Indian cricket entered its golden era in the shorter formats of the game in 2007. The interesting part is that it has not ended and is still ongoing. Every year Team India gives the Indian fans something major to cheer about.
In 2007, we won the T20 World Cup. In 2008, we scored our first bilateral/triangular victory on Australian soil when we blanked the hosts 2-0 in the final. In 2009, we won our only ODI series in New Zealand.
In 2010, we recaptured the Asia Cup after 15 years. In 2011 we became the first host team to win the ODI World Cup. In 2012 we scored our fifth ODI series/tournament in six tours on Sri Lankan soil (this is significant because we had won just 2/13 from 1985-2007).
In 2013 we won our first ICC Champions Trophy outright. In January 2014 we ended a one-year reign as ICC ODI No. 1 team, our most consistent rankings. We beat England 3-1 on their turf and whitewashed Sri Lanka 5-0 after that.
And yet most of the Indian fans had very little faith that India had any chance of winning the 2015 World Cup because of a bad Australian tour. The bookies usually get it right and many were giving Australia-India top odds.
In fact before captain MS Dhoni took over our best ranking was No. 3. Entering into this tournament, we were still No. 2 hot on Australia’s heels for the rankings, but our chances were rubbished by most.
It is very rare that defending champions with a solid No. 2 rankings have been dismissed such.
One reporter even asked former South African captain Graeme Smith if this was the weakest Indian team that the Proteas faced! It doesn’t get more bizarre than this.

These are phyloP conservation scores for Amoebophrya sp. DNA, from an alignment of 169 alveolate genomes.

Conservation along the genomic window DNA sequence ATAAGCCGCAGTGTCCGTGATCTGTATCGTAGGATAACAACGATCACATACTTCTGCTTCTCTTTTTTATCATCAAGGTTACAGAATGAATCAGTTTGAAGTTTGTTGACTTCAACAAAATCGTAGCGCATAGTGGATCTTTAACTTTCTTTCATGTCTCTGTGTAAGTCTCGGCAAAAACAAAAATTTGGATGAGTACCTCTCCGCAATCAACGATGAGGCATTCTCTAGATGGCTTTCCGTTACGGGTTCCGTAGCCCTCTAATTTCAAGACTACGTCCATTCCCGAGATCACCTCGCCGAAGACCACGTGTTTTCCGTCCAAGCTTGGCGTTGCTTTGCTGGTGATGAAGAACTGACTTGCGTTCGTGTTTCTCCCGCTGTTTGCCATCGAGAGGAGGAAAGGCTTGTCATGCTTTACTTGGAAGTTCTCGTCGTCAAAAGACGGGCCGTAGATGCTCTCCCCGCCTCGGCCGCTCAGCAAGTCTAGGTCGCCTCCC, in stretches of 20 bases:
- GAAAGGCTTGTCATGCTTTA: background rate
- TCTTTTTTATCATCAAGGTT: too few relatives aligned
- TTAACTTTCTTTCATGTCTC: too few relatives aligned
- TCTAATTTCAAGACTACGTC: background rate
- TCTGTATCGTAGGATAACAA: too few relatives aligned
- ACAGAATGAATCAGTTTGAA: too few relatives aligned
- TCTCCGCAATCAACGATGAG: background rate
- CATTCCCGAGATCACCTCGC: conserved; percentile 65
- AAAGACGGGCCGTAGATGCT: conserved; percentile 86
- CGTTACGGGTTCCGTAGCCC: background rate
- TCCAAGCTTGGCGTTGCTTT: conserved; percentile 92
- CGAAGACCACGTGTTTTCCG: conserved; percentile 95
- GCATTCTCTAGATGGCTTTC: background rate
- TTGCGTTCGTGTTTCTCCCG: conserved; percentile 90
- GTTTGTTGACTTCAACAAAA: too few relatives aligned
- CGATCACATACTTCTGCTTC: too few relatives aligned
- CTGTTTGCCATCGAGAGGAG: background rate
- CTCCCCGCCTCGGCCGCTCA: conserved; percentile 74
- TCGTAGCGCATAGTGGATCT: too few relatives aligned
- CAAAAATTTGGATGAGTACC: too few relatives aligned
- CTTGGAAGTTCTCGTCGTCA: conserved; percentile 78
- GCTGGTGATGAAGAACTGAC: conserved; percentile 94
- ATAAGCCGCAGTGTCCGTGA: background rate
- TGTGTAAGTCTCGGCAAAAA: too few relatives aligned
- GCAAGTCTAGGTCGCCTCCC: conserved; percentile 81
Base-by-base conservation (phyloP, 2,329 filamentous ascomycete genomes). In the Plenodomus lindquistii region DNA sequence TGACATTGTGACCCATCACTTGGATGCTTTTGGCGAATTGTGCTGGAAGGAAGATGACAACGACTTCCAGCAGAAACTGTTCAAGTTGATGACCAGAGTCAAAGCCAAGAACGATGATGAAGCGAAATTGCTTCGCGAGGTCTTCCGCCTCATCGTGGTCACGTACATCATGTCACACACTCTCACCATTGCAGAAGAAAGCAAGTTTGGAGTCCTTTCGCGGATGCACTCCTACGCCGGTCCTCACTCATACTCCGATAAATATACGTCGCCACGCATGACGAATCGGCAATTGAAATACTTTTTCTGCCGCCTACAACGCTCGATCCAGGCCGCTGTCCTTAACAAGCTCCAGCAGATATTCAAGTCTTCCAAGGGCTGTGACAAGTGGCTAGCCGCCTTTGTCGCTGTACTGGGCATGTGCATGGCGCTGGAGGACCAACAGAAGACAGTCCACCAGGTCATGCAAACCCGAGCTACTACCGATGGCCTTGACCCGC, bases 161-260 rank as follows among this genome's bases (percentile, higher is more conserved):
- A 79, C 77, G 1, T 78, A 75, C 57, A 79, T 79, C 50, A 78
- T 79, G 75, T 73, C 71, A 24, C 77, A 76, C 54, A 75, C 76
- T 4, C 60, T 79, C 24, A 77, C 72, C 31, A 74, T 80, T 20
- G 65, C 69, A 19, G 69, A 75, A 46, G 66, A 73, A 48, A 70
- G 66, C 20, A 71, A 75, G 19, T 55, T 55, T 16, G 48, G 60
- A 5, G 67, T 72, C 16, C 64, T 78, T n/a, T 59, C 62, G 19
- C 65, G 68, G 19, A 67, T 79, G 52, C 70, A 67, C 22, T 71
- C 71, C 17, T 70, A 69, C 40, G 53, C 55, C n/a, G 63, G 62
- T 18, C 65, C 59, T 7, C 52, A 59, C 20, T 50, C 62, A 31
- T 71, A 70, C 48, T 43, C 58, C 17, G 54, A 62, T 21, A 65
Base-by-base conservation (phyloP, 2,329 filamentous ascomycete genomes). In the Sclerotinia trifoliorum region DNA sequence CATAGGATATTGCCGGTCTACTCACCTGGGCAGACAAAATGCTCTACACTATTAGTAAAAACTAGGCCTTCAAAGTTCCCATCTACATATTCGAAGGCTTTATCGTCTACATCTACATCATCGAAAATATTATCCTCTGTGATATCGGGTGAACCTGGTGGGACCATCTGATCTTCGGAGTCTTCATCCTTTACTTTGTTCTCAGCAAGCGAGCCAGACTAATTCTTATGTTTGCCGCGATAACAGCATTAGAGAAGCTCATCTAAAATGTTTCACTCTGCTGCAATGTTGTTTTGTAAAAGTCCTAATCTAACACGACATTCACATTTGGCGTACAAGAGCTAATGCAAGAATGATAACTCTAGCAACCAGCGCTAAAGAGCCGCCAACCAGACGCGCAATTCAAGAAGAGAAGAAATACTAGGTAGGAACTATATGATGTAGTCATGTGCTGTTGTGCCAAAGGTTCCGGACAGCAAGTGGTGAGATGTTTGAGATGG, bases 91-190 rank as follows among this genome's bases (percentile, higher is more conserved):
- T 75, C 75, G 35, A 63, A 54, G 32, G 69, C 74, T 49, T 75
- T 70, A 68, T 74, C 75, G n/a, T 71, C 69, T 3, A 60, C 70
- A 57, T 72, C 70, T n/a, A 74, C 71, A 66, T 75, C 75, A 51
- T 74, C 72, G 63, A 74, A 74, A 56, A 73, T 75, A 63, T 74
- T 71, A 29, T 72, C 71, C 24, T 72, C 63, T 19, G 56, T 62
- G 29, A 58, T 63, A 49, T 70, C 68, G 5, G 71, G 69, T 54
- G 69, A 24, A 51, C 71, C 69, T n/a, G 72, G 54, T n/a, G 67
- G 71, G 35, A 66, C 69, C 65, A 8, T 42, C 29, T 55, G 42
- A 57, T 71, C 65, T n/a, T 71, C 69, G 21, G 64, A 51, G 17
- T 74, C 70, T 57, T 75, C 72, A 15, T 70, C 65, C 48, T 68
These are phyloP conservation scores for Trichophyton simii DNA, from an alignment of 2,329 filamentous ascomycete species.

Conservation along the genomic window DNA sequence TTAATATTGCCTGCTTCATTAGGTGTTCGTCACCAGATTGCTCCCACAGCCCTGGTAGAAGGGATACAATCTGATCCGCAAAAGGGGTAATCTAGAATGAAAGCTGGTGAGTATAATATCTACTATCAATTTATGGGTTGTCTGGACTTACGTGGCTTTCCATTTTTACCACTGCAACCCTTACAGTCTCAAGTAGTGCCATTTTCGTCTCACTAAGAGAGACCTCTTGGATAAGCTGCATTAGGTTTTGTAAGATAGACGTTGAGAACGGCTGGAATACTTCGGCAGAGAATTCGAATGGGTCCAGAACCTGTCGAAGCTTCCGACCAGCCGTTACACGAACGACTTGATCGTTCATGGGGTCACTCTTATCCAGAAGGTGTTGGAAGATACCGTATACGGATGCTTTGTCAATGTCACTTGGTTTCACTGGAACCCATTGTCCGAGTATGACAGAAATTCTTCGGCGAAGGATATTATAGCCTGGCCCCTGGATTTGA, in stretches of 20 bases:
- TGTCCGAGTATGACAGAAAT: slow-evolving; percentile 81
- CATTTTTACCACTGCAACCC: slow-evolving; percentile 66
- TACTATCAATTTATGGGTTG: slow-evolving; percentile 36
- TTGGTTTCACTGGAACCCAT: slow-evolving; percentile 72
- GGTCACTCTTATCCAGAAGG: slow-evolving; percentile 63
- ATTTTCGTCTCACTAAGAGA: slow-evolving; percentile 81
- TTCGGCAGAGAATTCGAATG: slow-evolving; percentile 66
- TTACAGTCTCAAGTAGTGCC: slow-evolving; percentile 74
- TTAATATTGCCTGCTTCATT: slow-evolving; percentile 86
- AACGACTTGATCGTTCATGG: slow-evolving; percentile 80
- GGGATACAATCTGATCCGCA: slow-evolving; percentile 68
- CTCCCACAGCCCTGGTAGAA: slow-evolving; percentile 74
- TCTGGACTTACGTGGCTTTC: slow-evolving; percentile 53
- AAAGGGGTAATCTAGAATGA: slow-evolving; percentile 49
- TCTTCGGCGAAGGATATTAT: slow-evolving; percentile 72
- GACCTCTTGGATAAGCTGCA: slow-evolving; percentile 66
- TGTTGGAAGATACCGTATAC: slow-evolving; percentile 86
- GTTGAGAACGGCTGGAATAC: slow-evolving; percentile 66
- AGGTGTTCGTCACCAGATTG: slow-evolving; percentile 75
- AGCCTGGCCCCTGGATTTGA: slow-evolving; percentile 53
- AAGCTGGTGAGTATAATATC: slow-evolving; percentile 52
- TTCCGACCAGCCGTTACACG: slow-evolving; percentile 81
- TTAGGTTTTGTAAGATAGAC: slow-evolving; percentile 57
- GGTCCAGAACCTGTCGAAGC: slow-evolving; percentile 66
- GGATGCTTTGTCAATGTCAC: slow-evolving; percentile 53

How a defending champions No. 2 team which has the best finishers in the world (Dhoni and Virat Kohli), the only man with two ODI double centuries (Rohit Sharma), two of the best ODI spinner all-rounders today ( Ravindra Jadeja and Ravichandran Ashwin) and a pace attack which can consistently cross 140 (not that common for India at least) can be considered the “weakest team” by any stretch of imagination defies logic.
To boost things further, in the crucial match against Pakistan, Shikhar Dhawan came good with a fine 73 and Suresh Raina hit a blistering 74 off 56 (add to the fact that he hit a 100 off 74 balls on England soil and nobody will call him a poor traveller anymore).
In the same match the pace attack also cam good with the three bowlers picking up 8 wickets. In the backdrop of this our crushing 130 run victory against South Africa should come as a pleasant surprise and not an unexpected shock as it is made out to be. It is not just the margin of victory but the fact that we thoroughly outplayed South Africa in all the departments of the game (batting, bowling and fielding).
With Dhawan hitting a blistering 134 and Dhoni being a big-match player we clearly have the best batting line-up in the tournament and our so called weak bowling attack blew away the strongest teams in the group for 224 and 177.
Team director Ravi Shastri had every reason to be livid. After the crushing victory he said that those asking for Dhawan to be dropped for the World Cup didn’t even understand cricket. He could well tell the Indian fan, “I find your lack of faith disturbing!”
The Indian team has had the ability to compartmentalize for decades now. What this means that even if it gets crushed in a Test series, it has the ability to recover and crush the same team in the ODI series.
In fact this happened quite recently.
In England we lost the Test series 1-3 but won the ODI one 3-1. A bad Australian tour doesn’t diminish the abilities of Team India. As they say, form is temporary and class is permanent.
A lot of people are talking as if India has “suddenly” become a favourite after the win against South Africa. That is not so. We were favourites even before the tournament started.
Nothing happens suddenly. Great teams are built and rebuilt over a period of years and years. This great team was built by Sourav Ganguly and John Wright in 2000 and taken to greater heights by Dhoni and then Gary Kirsten from 2007 onwards.
Meanwhile Indian fan, have some faith!
The author is a Bengaluru-based journalist and blogger.
He blogs at http://sunilrajguru.com/